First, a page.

It was Garrison Keillor who described his wonderful Lake Wobegon creation as a place where all the children were above average. It was the American dream and American arrogance in one beautiful comedy package.
This morning there was a discussion on Radio 4's Today programme about tennis. No great surprise there; a lot of people have been talking about tennis recently. But the question was posed, 'Why has Britain only one player in the top 100 men?'
Statistics are a bit counter-intuitive so something that sounds wrong can be right and vice-versa. There are about 7 billion people in the world. That is using the US billion so it means seven thousand million - 7,000,000,000.
The population of Great Britain is roughly 60 million - less than 1% of the world's population - so we should expect to have 0.86 of a player in the top 100. We are above average if we have one. Scotland is punching well above its weight if it has one.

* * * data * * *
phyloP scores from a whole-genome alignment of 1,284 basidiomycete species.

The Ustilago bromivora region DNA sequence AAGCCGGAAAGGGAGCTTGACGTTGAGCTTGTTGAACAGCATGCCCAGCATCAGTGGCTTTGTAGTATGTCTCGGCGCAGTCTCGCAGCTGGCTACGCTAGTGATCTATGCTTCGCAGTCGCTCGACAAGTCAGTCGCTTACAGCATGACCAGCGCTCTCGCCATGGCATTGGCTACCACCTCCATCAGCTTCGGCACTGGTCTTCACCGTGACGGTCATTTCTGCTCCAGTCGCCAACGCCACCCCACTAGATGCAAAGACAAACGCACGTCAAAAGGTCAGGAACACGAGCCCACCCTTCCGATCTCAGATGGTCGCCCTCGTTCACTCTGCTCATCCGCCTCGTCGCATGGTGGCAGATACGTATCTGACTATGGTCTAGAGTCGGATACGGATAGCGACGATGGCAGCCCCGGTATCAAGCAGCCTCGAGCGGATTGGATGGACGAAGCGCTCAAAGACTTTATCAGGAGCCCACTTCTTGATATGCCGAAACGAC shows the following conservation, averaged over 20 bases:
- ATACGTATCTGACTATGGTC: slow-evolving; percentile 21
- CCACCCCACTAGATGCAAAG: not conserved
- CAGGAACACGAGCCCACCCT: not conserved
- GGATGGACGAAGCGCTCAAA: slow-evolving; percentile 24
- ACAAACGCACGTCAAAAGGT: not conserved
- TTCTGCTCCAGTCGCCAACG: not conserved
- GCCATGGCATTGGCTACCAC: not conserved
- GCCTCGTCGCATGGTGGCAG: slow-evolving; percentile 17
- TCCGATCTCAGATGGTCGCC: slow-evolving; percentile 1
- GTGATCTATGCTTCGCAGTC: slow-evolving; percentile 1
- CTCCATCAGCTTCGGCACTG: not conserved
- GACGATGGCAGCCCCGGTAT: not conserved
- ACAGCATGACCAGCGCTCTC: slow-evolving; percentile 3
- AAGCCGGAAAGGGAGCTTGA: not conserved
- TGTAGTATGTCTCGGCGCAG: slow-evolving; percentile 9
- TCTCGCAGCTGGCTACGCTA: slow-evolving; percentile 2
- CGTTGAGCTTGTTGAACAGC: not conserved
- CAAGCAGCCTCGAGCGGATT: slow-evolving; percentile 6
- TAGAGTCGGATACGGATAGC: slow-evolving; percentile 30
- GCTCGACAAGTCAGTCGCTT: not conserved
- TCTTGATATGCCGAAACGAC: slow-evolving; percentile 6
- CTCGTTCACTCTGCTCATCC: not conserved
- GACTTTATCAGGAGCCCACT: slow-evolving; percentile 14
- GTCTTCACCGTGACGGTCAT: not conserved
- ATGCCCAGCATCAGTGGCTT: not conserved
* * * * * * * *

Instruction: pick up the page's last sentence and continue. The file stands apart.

Now, of course, things are not divided up equally. Where there are no tennis courts there are no tennis players. So we might expect to do better than a poor, over populated nation with no facilities. We do. But I feel Britain still has this colonial feel that we ought to be better than others. We should get over ourselves. We are good at some things and not so good at others. In the words of the famous Goon-Show character Eccles, 'Everybody's got to be somewhere.'
Apparently, according to the radio discussion, we have 14 golfers in the world's top 100. That is remarkable.